An insider's view of the Connecticut dining scene
Nov 1, 2013
02:01 PM
The Connecticut Table

'Small, Sweet, and Italian,' Sweet Maria's New (Waterbury Bakery) Book of Mini Bites

The arrival of the holiday season gives rise to lots of thoughts. Plans for Thanksgiving, and wish lists for gift-giving and receiving rank high at the moment, and interwoven with those is another shared, defining theme—food, as in feasts, finer and heartier fare than in fairer weather and a seasonal amnesty from sweet-treat restrictions.

That’s where Maria Bruscino Sanchez—aka Sweet Maria—comes in.

The owner and baker for nearly 24 years at Sweet Maria’s in Waterbury, a Connecticut destination bakery for cakes, cookies, biscotti and more, Bruscino Sanchez recently released her latest cookbook, and it’s a perfect one both for this time of year and for how we like to live, and eat, now.

In Small, Sweet and Italian, with 75 recipes and simple, straightforward instructions, “The mini sweet trend takes an Italian holiday with recipes like Cappuccino Hazelnut Cupcakes, tiny Torta Caprese, mini Italian cream horns, cannoli, Bellini and Limoncello cupcakes.”

The word “mini” is the key here; these are small bites that are far more delicious and satisfying than they are filling—meaning you can sample a variety without guilt.

“Mini everything has taken hold of the entire bakery industry,” Bruscino Sanchez writes at the beginning of the book, which, before digging into the recipes, offers an ingredients/pantry section, notes on the necessary equipment, helpful mini primers on baking techniques and even a section on pairing desserts with dessert wines. (Maria Bruscino Sanchez, above; Donna Cloutier photo.)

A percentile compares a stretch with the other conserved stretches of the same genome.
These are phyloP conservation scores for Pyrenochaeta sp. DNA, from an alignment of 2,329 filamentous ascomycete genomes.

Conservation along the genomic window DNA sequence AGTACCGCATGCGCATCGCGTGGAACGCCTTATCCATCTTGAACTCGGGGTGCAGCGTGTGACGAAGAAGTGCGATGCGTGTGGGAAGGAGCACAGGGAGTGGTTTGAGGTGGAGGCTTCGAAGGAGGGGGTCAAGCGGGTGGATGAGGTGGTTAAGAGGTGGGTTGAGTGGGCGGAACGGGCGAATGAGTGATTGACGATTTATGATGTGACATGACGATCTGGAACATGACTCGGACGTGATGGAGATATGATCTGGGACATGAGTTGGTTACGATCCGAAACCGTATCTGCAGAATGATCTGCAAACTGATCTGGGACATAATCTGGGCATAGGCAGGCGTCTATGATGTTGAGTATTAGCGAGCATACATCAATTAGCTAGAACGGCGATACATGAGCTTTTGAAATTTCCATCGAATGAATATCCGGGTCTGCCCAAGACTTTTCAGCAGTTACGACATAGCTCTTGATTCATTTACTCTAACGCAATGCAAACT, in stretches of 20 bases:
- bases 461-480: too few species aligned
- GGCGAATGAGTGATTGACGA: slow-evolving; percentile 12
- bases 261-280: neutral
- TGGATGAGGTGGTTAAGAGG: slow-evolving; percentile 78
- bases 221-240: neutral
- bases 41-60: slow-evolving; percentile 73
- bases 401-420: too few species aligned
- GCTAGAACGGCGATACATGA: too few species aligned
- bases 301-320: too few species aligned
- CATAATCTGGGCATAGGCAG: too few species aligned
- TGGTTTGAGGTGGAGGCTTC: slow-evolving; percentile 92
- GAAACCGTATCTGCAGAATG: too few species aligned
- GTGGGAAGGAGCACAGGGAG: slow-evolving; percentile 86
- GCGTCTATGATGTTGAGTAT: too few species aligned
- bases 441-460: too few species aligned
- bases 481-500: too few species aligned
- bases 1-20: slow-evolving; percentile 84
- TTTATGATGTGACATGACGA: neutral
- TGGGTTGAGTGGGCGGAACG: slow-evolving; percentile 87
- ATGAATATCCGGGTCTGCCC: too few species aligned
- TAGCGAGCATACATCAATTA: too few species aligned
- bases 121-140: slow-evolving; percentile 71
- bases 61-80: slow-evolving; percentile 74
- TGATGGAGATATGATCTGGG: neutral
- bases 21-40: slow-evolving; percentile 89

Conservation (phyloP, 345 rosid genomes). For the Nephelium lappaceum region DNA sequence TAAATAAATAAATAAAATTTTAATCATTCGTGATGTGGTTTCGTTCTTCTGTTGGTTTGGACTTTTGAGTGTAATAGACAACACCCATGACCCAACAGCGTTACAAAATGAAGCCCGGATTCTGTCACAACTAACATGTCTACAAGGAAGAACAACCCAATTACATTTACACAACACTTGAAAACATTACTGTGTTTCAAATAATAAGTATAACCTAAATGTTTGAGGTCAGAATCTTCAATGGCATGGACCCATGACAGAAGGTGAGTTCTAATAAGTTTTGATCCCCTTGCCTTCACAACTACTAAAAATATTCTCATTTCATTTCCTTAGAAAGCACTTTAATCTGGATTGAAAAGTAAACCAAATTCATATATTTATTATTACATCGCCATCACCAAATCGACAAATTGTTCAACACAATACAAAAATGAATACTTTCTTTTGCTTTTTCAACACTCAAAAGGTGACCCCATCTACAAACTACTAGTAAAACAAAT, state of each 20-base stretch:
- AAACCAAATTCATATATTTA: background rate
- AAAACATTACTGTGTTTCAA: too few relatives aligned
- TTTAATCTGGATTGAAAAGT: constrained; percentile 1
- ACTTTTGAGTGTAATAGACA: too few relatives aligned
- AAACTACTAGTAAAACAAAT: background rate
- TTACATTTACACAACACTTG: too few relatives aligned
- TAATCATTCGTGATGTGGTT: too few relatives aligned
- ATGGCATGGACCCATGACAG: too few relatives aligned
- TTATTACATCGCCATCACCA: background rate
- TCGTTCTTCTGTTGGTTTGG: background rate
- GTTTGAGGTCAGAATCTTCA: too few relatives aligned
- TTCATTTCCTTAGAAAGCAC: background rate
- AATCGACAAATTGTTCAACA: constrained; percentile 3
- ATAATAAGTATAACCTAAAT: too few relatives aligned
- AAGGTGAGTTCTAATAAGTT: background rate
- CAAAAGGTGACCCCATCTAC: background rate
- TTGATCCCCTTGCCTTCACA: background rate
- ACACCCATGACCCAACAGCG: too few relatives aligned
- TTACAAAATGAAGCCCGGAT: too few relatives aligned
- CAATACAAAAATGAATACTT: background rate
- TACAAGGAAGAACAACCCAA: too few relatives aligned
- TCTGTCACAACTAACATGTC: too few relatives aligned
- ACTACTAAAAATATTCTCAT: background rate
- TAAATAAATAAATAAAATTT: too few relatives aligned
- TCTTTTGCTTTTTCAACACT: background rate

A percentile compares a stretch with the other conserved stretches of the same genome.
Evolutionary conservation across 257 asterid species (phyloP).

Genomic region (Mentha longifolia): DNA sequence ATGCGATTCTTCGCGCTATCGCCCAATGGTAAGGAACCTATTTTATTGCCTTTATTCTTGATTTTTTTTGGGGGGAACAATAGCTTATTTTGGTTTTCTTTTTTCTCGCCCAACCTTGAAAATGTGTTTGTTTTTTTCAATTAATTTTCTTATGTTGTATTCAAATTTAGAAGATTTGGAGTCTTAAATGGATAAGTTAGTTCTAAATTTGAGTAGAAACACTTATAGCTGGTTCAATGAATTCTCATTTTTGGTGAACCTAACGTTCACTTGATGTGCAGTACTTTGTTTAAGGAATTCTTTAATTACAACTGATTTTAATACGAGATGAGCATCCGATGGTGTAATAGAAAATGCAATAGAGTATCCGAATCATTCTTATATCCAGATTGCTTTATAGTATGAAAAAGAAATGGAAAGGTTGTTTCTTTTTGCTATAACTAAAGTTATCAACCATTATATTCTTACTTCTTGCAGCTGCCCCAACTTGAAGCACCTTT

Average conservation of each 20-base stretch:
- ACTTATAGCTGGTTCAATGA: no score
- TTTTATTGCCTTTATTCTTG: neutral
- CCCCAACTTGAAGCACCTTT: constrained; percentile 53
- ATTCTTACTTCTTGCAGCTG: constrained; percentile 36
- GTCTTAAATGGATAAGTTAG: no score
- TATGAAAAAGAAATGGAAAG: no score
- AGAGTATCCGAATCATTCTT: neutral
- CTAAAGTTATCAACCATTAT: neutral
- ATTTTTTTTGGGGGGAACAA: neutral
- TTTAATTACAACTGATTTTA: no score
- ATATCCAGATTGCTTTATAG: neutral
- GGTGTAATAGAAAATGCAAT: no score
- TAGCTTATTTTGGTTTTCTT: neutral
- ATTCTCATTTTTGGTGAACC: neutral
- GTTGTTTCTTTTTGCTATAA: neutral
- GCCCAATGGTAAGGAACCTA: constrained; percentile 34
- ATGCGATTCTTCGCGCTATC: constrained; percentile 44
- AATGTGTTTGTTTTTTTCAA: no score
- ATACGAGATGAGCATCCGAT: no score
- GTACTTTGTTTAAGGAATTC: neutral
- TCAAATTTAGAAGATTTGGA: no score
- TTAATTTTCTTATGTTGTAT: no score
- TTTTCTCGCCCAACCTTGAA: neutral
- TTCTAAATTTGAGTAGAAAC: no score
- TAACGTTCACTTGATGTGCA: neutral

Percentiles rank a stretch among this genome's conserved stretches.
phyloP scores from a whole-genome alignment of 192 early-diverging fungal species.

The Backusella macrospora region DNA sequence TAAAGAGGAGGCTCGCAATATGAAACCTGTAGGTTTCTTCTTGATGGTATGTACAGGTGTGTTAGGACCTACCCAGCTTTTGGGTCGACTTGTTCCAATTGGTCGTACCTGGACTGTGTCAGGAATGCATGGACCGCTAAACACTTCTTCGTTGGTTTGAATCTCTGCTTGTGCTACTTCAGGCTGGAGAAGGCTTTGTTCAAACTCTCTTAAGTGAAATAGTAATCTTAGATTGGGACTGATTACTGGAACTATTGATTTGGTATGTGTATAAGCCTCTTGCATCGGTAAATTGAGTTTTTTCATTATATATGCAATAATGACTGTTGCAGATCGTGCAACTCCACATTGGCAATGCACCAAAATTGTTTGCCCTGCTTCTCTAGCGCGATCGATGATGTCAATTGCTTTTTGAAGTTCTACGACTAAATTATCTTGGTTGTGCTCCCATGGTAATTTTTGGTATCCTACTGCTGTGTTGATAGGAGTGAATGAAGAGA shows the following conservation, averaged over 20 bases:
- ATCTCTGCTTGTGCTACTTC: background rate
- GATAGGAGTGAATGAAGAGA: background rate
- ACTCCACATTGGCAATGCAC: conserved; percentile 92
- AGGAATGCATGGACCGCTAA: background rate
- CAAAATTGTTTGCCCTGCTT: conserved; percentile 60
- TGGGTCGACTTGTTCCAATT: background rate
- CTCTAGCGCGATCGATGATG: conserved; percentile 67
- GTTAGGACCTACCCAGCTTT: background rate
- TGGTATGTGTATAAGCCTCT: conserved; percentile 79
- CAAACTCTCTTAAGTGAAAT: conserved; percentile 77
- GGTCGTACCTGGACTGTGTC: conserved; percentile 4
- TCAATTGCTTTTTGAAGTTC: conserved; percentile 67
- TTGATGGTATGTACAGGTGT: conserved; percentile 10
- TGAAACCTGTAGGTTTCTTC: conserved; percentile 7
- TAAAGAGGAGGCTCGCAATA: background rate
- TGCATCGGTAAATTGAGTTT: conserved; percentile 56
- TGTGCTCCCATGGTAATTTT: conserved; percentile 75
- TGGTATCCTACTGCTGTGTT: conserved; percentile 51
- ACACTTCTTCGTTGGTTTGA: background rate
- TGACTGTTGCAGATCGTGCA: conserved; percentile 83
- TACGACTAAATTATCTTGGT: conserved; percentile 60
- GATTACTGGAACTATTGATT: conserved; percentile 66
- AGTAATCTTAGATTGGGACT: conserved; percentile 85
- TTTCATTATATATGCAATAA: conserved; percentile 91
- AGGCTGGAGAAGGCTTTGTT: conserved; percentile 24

The savory side of Sweet Maria: The Lasagna Book, Page Two

Upcoming Small, Sweet, and Italian Events, Page Three

Quality over quantity has become the preferred culinary balance, which offers just the right equilibrium, Bruscino Sanchez said over coffee and cream puffs with strawberry-mascarpone filling at the bakery recently.

“I grew up in a family where small portions meant a meal to serve twelve!” she writes in an opening section of the new book entitled La Dolce Vita means “The Sweet Life.” “Many of us love keeping up traditions, yet our lifestyles have changed to eat smaller and lighter. By baking minis, you can have it all: flavor, tradition, and variety.”

In that spirit, Bruscino Sanchez is offering her legions of devoted fans, and those who will discover her through Small, Sweet and Italian, (St. Martin’s Press; $27.99) an Italian-accented way to “sample two or three desserts. Indulge—they’re tiny.”

Tiny they may be, but the flavors—they’re big, rich, sweet and distinctly Italian.

Lemon-almond amaretti or Sicilian cannoli paired with a strong double-espresso: That’s culinary/cultural perfection.

Zeppoli di San Giuseppe or pumpkin biscottini with a hot cup of tea and a good book by the fire: That’s pure Italian comfort.

Or how about hibernating on a cold, dark weekend night with a good movie queued up on the DVR and Apples in Pastry With Brandy Cream on the sideboard to look forward to enjoying with the film—after a dinner of Lasagne Quattro Formaggi or Artichoke and Spinach Lasagna, paired with a rich Italian red wine? (Bruscino Sanchez can be savory, too, but more on that later.)

And none of those tempting thoughts even mentions the potential of Small, Sweet, and Italian to be the smartest pre-holiday purchase you make, the one that returns delicious, family-bonding dividends in every party and visit with friends and relatives from now into 2014.